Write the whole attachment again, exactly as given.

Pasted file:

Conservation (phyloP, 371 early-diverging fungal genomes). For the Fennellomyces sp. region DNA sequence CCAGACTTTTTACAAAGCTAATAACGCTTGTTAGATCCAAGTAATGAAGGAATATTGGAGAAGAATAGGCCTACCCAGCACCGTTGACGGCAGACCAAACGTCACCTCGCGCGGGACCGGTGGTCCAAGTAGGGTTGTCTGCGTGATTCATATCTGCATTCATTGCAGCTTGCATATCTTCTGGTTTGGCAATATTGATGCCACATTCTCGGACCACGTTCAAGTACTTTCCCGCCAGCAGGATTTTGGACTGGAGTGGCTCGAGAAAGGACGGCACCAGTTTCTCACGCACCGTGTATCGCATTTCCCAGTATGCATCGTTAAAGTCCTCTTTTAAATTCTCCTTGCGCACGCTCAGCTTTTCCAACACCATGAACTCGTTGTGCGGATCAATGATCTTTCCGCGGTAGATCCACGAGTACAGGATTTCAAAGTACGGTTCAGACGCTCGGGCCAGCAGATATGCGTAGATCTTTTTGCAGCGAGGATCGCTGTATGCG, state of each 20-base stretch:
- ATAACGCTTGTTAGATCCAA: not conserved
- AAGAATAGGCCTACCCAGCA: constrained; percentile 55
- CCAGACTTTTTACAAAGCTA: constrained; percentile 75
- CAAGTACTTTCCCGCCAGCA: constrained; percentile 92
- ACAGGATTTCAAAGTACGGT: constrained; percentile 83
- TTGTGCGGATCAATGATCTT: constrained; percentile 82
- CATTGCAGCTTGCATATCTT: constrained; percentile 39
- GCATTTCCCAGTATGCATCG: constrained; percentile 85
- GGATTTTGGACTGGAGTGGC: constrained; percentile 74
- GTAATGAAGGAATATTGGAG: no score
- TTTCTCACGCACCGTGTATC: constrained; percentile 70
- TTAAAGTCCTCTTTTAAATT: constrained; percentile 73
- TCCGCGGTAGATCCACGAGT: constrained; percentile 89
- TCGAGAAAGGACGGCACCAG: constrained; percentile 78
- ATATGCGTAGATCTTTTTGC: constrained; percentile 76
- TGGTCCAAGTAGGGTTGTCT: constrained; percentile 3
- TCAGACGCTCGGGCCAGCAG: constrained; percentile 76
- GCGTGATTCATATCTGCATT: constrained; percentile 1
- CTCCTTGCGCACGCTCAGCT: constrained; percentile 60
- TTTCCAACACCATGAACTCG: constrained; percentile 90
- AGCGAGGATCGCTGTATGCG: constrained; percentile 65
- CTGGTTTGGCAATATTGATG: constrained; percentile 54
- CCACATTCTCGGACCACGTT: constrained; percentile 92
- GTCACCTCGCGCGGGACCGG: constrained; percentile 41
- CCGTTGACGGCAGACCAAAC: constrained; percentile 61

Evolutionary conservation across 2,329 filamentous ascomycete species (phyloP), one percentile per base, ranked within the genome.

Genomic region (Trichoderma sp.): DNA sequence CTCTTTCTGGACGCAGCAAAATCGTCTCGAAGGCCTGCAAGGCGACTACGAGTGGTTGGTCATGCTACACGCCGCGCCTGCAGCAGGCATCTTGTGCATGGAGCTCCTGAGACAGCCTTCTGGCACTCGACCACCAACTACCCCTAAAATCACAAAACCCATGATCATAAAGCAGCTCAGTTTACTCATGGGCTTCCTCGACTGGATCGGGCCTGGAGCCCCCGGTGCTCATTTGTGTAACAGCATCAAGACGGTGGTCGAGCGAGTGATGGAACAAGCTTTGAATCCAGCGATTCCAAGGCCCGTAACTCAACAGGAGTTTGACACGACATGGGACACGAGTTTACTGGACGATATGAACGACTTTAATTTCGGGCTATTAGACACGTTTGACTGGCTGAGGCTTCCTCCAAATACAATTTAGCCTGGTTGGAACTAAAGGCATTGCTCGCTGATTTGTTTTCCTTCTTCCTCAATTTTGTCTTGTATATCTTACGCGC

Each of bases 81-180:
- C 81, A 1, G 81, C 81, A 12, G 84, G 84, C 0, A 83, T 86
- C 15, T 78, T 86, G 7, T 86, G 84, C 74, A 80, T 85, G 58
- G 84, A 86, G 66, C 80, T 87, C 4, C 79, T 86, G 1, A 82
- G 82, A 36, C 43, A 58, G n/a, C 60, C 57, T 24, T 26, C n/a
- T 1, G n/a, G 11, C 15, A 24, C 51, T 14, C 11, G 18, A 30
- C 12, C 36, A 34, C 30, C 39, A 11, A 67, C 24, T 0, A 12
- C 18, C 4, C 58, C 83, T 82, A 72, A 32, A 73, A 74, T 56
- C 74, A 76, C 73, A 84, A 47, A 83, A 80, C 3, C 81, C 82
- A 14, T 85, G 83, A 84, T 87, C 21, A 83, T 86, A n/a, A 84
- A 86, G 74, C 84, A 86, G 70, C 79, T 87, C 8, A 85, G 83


Conservation (phyloP, 371 early-diverging fungal genomes). For the Fennellomyces sp. region DNA sequence CCAGACTTTTTACAAAGCTAATAACGCTTGTTAGATCCAAGTAATGAAGGAATATTGGAGAAGAATAGGCCTACCCAGCACCGTTGACGGCAGACCAAACGTCACCTCGCGCGGGACCGGTGGTCCAAGTAGGGTTGTCTGCGTGATTCATATCTGCATTCATTGCAGCTTGCATATCTTCTGGTTTGGCAATATTGATGCCACATTCTCGGACCACGTTCAAGTACTTTCCCGCCAGCAGGATTTTGGACTGGAGTGGCTCGAGAAAGGACGGCACCAGTTTCTCACGCACCGTGTATCGCATTTCCCAGTATGCATCGTTAAAGTCCTCTTTTAAATTCTCCTTGCGCACGCTCAGCTTTTCCAACACCATGAACTCGTTGTGCGGATCAATGATCTTTCCGCGGTAGATCCACGAGTACAGGATTTCAAAGTACGGTTCAGACGCTCGGGCCAGCAGATATGCGTAGATCTTTTTGCAGCGAGGATCGCTGTATGCG, state of each 20-base stretch:
- ATAACGCTTGTTAGATCCAA: not conserved
- AAGAATAGGCCTACCCAGCA: constrained; percentile 55
- CCAGACTTTTTACAAAGCTA: constrained; percentile 75
- CAAGTACTTTCCCGCCAGCA: constrained; percentile 92
- ACAGGATTTCAAAGTACGGT: constrained; percentile 83
- TTGTGCGGATCAATGATCTT: constrained; percentile 82
- CATTGCAGCTTGCATATCTT: constrained; percentile 39
- GCATTTCCCAGTATGCATCG: constrained; percentile 85
- GGATTTTGGACTGGAGTGGC: constrained; percentile 74
- GTAATGAAGGAATATTGGAG: no score
- TTTCTCACGCACCGTGTATC: constrained; percentile 70
- TTAAAGTCCTCTTTTAAATT: constrained; percentile 73
- TCCGCGGTAGATCCACGAGT: constrained; percentile 89
- TCGAGAAAGGACGGCACCAG: constrained; percentile 78
- ATATGCGTAGATCTTTTTGC: constrained; percentile 76
- TGGTCCAAGTAGGGTTGTCT: constrained; percentile 3
- TCAGACGCTCGGGCCAGCAG: constrained; percentile 76
- GCGTGATTCATATCTGCATT: constrained; percentile 1
- CTCCTTGCGCACGCTCAGCT: constrained; percentile 60
- TTTCCAACACCATGAACTCG: constrained; percentile 90
- AGCGAGGATCGCTGTATGCG: constrained; percentile 65
- CTGGTTTGGCAATATTGATG: constrained; percentile 54
- CCACATTCTCGGACCACGTT: constrained; percentile 92
- GTCACCTCGCGCGGGACCGG: constrained; percentile 41
- CCGTTGACGGCAGACCAAAC: constrained; percentile 61

Evolutionary conservation across 2,329 filamentous ascomycete species (phyloP), one percentile per base, ranked within the genome.

Genomic region (Trichoderma sp.): DNA sequence CTCTTTCTGGACGCAGCAAAATCGTCTCGAAGGCCTGCAAGGCGACTACGAGTGGTTGGTCATGCTACACGCCGCGCCTGCAGCAGGCATCTTGTGCATGGAGCTCCTGAGACAGCCTTCTGGCACTCGACCACCAACTACCCCTAAAATCACAAAACCCATGATCATAAAGCAGCTCAGTTTACTCATGGGCTTCCTCGACTGGATCGGGCCTGGAGCCCCCGGTGCTCATTTGTGTAACAGCATCAAGACGGTGGTCGAGCGAGTGATGGAACAAGCTTTGAATCCAGCGATTCCAAGGCCCGTAACTCAACAGGAGTTTGACACGACATGGGACACGAGTTTACTGGACGATATGAACGACTTTAATTTCGGGCTATTAGACACGTTTGACTGGCTGAGGCTTCCTCCAAATACAATTTAGCCTGGTTGGAACTAAAGGCATTGCTCGCTGATTTGTTTTCCTTCTTCCTCAATTTTGTCTTGTATATCTTACGCGC

Each of bases 81-180:
- C 81, A 1, G 81, C 81, A 12, G 84, G 84, C 0, A 83, T 86
- C 15, T 78, T 86, G 7, T 86, G 84, C 74, A 80, T 85, G 58
- G 84, A 86, G 66, C 80, T 87, C 4, C 79, T 86, G 1, A 82
- G 82, A 36, C 43, A 58, G n/a, C 60, C 57, T 24, T 26, C n/a
- T 1, G n/a, G 11, C 15, A 24, C 51, T 14, C 11, G 18, A 30
- C 12, C 36, A 34, C 30, C 39, A 11, A 67, C 24, T 0, A 12
- C 18, C 4, C 58, C 83, T 82, A 72, A 32, A 73, A 74, T 56
- C 74, A 76, C 73, A 84, A 47, A 83, A 80, C 3, C 81, C 82
- A 14, T 85, G 83, A 84, T 87, C 21, A 83, T 86, A n/a, A 84
- A 86, G 74, C 84, A 86, G 70, C 79, T 87, C 8, A 85, G 83